On day two of our London adventures we traveled to the Tate Modern. I don't know if you could guess it, but I am not actually a great fan of most modern art. There is some I like and I am very willing to appreciate the use of color and movement in a painting and admire what is good in even the least of realistic pieces, I do tend to prefer a good work by Reynolds or Sargent, when push comes to shove.
Still, off the kids and I went to the Tate Modern. Although they had some lovely works, a few of which we all loved, the main object lesson was indeed one in understanding what good art is not. Our tour boat guide a few days later, described the place as one to stay out of saying, "There's nuthin' but a load o' rubbish in there." I only slightly disagree.
Children are always very good judges of what I like to call the "emperor's new clothes" phenomenon. Adults pose and like to appear civilized and cultured. My five year old, when presented with a large canvas painted entirely grey, was not impressed at the "non-statement" the artist wished to make. She wanted to know why a hoity-toity museum would hang a painting up that wasn't nearly as nice as her drawings. We all thought the pile of bricks was amusing, noting that we hadn't realized we had such fine art lying around our backyard at home. And the guy who had rolled around in barrels filming his trip -- well, must art make you dizzy? My five year old was also appalled by a Jackson Pollock and thought her baby brother could scribble just as well.
My eight year old, who is very much an art lover, loved early works of Mondrian and Picasso (an artist he particularly loathes in general). He was pretty appalled that the same artist, Mondrian, who had painted one of the favorite works in the place (a church dabbled in orange light by a setting sun) would have fallen into painting squares in primary colors. We had a lovely chat about the trap of ego and the fortune of a sort that comes to some artists, allowing them to sell anything they make for large sums of money, even when it is not worth hanging.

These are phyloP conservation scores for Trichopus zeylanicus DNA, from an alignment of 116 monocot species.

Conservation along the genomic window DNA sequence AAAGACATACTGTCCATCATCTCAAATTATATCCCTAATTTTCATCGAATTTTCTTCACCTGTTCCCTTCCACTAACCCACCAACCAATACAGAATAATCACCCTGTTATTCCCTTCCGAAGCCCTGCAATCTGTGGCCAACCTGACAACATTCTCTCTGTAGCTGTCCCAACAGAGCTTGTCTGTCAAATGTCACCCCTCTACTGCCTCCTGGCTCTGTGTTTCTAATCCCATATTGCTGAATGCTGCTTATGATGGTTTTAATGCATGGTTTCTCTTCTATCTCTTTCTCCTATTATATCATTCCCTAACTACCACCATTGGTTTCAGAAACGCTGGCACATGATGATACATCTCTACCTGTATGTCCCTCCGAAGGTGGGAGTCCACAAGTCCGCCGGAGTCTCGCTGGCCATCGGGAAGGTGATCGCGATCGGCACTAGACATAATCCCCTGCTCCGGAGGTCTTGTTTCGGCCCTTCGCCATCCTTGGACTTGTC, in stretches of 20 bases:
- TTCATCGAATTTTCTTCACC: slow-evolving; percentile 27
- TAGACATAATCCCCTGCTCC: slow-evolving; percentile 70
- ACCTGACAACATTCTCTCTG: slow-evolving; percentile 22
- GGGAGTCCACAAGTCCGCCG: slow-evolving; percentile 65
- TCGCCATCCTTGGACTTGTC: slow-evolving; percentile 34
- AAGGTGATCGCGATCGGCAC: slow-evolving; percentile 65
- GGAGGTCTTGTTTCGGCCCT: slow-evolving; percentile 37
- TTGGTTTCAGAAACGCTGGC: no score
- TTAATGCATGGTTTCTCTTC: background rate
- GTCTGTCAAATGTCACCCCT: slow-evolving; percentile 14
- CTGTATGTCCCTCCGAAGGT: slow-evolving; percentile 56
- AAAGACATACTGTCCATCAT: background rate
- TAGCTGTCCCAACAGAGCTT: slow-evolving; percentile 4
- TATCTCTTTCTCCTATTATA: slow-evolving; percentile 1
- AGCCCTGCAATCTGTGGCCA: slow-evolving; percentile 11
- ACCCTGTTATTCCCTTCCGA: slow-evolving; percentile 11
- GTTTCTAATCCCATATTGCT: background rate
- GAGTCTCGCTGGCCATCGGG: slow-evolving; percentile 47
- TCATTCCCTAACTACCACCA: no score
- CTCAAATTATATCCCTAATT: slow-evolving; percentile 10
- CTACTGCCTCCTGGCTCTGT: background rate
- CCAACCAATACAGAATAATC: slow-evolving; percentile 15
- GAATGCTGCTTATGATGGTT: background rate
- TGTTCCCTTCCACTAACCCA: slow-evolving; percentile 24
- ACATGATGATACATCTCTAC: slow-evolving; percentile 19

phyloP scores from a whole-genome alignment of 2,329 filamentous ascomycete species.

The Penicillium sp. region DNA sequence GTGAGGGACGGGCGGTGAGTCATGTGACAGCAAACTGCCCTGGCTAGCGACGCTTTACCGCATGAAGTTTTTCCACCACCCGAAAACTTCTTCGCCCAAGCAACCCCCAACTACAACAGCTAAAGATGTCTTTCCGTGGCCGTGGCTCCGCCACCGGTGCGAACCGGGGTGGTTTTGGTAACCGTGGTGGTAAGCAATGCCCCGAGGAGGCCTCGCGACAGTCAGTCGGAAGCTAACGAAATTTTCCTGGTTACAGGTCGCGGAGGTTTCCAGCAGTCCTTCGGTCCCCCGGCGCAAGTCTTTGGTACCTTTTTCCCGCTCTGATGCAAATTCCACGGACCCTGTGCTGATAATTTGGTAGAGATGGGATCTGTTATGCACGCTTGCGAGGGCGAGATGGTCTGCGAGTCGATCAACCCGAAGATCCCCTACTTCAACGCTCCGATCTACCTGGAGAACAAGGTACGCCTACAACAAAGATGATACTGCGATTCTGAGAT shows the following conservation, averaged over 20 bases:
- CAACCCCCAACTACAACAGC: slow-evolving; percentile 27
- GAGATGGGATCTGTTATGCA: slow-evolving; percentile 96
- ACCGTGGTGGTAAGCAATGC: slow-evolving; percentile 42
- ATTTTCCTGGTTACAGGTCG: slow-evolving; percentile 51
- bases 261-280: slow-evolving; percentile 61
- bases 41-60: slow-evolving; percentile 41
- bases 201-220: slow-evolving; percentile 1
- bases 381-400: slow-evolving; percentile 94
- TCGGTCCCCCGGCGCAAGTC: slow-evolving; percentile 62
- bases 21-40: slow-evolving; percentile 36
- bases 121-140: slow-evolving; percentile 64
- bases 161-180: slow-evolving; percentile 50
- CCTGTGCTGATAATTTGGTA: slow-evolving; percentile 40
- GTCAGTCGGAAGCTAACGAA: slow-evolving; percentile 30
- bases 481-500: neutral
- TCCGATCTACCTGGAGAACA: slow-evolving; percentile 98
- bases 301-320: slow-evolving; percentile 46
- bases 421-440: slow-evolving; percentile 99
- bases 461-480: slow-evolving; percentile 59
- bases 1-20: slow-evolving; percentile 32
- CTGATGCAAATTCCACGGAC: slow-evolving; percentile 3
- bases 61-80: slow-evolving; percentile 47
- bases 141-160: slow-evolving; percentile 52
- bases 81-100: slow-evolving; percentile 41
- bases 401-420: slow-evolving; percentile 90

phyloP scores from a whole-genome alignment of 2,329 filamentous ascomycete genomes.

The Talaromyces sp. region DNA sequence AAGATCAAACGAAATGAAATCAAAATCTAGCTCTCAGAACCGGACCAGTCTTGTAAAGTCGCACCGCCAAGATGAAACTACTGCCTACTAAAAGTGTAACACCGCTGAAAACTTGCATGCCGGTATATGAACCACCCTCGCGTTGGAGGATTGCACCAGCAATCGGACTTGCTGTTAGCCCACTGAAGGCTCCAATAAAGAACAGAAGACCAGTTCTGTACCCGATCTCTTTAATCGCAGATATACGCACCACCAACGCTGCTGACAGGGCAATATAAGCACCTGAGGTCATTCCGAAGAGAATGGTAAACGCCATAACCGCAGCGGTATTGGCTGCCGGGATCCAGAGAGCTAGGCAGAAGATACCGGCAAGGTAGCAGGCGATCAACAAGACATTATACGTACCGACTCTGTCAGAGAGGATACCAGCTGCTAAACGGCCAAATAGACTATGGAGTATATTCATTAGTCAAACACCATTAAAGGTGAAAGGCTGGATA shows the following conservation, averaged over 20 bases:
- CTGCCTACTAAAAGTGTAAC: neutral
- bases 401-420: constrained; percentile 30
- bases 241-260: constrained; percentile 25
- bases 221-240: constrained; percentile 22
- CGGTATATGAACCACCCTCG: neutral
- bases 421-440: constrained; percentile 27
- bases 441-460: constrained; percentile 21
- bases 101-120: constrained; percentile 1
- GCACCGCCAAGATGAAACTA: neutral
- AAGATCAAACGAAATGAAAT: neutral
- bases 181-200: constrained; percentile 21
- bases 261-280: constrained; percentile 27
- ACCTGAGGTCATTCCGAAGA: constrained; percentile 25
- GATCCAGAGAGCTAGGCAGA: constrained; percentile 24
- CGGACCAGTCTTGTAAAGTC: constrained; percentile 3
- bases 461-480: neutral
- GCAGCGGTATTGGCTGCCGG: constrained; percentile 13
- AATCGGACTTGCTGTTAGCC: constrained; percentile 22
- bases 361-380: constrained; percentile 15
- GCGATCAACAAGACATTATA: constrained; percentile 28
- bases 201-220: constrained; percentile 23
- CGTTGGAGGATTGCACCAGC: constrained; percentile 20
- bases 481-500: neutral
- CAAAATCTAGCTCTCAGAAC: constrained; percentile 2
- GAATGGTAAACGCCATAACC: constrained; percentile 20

One thing I particularly dislike about modern art museums, though this has only made an impression on me since I had children is the number of works I have to hurriedly shuffle the children past. I don't think I'm particularly prudish. I don't think there is anything wrong with viewing naked people in art, a Rubenesque nude doesn't shock us and none of us are too bothered by seeing gamboling nymphs and cupids. My oldest loves Michelangelo's David. But in modern art the art is not about nudity, nor the portrayal of the beauty of the human form. It's almost always perverse. There are some things children and even grown ups do not need to look upon -- and I don't feel any less sophisticated for believing that.
All this led round ultimately to a discussion of how we would define good art. The "I know it when I see it" definition, fits of course, but we tried to define it a little more, though not much. We decided ultimately our personal definition of good art begins with the question, would I put this in my house? There is, though, good art that falls outside this definition. The second question should be -- did this take actual talent to create or was it merely a somewhat clever idea carried to fruition?
I don't think any of my children would choose any time soon to venture back into a modern art museum, some of them would prefer to never darken the doors of any art museum, but at least one is developing a strong sense of his own likes and dislikes and was almost as happy as I was to spend another morning of our trip gazing in fondness at The Wallace Collection -- a polar opposite to the Tate Modern.
5 years ago